FINANCIAL TIMES: Deal is reached over disputed stake in project: “A consortium of companies led by Italy’s Eni and consisting of ExxonMobil, Royal Dutch/Shell, ConocoPhillips and Total - all stakeholders in Kashagan - had agreed to buy BG Group’s 16.7 per cent share for $1.23bn.” (ShellNews.net) 29 Jan05
By James Boxell in London and Doug Cameron in Houston
Published: January 28 2005
The stand-off between several of the world’s biggest oil companies and the Kazakhstan government moved closer to resolution on Friday after the country’s energy minister said he had reached agreement to buy a disputed stake in the $30bn Kashagan oil field development.
A consortium of companies led by Italy’s Eni and consisting of ExxonMobil, Royal Dutch/Shell, ConocoPhillips and Total - all stakeholders in Kashagan - had agreed to buy BG Group’s 16.7 per cent share for $1.23bn. But the sale was held up after the Kazakhstan government said it had the right to pre-empt the deal and buy the stake itself.
Some of the Kashagan consortium members, including Exxon, had raised concerns about the government move but they are now understood to be more supportive. Vladimir Shkolnik, the Kazakh energy minister, said yesterday: “They [the consortium] have finally agreed with us and gave their consent. Thus, the state will buy out 50 per cent of this share.”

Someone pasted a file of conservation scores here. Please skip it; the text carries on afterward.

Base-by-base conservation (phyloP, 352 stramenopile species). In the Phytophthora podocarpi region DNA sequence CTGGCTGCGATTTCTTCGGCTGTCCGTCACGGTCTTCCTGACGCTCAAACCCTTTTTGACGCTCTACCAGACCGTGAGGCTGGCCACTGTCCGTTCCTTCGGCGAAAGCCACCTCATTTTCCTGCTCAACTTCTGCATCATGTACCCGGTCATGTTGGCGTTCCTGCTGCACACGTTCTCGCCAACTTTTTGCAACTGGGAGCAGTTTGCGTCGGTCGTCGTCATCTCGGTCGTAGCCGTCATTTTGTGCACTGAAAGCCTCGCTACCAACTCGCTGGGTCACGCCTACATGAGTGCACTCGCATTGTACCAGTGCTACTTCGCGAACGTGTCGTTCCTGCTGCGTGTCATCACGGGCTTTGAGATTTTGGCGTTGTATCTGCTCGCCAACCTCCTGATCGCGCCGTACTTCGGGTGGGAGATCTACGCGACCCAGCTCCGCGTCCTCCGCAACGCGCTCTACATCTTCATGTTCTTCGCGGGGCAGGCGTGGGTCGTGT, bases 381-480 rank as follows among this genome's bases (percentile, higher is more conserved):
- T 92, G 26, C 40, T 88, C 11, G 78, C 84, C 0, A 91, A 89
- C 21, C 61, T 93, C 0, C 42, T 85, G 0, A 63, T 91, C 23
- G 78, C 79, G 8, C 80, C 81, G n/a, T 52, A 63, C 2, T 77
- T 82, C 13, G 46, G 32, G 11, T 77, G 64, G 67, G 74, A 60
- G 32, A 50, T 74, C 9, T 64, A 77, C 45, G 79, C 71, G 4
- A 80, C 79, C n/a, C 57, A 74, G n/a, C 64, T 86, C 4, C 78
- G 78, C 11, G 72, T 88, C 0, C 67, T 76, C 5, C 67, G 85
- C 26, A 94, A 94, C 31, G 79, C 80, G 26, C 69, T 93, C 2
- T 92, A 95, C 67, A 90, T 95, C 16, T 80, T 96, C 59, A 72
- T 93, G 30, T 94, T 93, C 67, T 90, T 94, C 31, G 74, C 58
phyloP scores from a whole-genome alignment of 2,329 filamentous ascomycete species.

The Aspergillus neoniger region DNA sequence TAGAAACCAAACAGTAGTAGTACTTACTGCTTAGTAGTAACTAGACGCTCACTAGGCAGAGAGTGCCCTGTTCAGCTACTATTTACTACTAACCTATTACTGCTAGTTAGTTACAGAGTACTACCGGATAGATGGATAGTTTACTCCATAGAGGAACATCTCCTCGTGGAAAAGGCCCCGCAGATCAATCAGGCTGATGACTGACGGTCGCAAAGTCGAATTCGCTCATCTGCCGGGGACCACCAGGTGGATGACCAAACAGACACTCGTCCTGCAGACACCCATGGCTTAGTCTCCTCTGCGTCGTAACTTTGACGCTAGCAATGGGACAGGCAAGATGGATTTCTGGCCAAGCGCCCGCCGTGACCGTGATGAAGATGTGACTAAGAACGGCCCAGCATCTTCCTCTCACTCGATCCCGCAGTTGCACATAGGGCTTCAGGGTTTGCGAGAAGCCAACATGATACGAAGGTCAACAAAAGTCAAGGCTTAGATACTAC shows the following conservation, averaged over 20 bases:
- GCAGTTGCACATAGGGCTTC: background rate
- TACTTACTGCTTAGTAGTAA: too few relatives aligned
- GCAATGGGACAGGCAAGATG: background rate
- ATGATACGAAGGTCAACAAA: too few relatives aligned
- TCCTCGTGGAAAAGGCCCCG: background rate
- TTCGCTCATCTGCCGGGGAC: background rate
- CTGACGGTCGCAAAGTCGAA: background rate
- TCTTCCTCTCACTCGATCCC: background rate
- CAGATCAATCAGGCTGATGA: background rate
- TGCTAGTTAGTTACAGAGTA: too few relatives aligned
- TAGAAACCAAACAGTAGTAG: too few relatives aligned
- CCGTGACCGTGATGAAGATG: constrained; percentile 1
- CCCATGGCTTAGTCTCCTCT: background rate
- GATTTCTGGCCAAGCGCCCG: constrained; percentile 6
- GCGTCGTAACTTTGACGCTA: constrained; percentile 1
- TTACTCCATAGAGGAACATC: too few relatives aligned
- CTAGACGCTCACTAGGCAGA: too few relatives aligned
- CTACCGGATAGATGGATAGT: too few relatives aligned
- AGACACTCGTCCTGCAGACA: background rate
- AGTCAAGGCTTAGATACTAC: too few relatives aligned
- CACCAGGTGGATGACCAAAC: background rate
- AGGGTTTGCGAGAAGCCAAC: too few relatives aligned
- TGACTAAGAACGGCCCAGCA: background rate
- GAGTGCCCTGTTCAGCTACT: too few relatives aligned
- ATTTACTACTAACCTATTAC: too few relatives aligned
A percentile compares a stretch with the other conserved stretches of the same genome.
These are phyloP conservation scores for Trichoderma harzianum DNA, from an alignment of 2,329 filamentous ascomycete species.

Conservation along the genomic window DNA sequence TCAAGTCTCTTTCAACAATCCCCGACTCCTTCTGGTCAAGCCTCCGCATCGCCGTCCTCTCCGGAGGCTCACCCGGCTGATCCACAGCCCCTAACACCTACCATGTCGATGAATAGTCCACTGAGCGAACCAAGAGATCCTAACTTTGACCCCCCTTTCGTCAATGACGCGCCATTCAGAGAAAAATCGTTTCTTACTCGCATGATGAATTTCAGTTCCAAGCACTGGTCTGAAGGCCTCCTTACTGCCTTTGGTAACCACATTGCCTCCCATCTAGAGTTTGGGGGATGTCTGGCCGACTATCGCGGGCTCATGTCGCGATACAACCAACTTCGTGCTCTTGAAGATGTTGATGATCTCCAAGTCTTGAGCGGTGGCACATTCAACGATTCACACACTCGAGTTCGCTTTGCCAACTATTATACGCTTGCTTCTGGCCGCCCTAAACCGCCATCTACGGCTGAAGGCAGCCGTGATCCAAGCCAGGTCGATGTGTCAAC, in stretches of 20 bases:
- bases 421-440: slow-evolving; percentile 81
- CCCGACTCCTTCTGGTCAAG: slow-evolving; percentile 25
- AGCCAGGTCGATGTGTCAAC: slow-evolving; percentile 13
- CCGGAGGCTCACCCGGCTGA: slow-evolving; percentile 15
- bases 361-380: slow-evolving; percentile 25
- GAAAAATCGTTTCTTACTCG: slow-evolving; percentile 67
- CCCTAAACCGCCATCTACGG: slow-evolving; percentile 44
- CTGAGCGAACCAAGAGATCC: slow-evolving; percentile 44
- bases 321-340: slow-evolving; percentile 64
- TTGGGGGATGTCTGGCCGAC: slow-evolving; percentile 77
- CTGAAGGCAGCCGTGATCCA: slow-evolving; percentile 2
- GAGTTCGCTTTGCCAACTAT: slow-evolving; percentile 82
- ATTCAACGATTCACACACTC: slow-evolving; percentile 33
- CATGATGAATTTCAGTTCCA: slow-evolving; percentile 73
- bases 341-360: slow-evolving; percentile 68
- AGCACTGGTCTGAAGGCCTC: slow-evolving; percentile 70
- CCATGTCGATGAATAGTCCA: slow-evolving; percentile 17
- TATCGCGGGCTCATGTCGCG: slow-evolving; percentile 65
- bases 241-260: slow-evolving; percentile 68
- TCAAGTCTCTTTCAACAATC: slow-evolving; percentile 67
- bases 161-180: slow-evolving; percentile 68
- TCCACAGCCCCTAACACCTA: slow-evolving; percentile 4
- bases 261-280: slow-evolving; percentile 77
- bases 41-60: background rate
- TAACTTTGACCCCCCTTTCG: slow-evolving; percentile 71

However, people close to the deal said details would not be agreed or finalised until after talks between the government and consortium members in Kazakhstan on Wednesday. One person close to the talks said BG Group would probably sell its entire stake to the consortium, with the consortium members then selling a half share on to the Kazakh government for about $600m.
But two other consortium members warned it was not yet clear how a transaction would be structured and that the sale of the half share was not the only option.
BG has been trying to offload its stake for almost two years but has been beset by delays as its original plan to sell to CNOOC and Sinopec, two Chinese oil companies, was blocked by the consortium partners. BG is understood to have insisted its original sales agreement with the consortium members should be honoured.
Kashagan is the world’s biggest oil discovery in recent years and is expected to reach peak production of 1.2m barrels of oil per day. Kazakhstan has sought to strengthen deal terms with international oil companies because of concerns that contracts signed in the 1990s were too generous.
Kashagan has recoverable reserves of up to 13bn barrels of oil. The Kazakh government is eager to take a stake in Kashagan because it wants to see greater state involvement in the country’s oil bonanza, particularly in the light of recent record crude prices.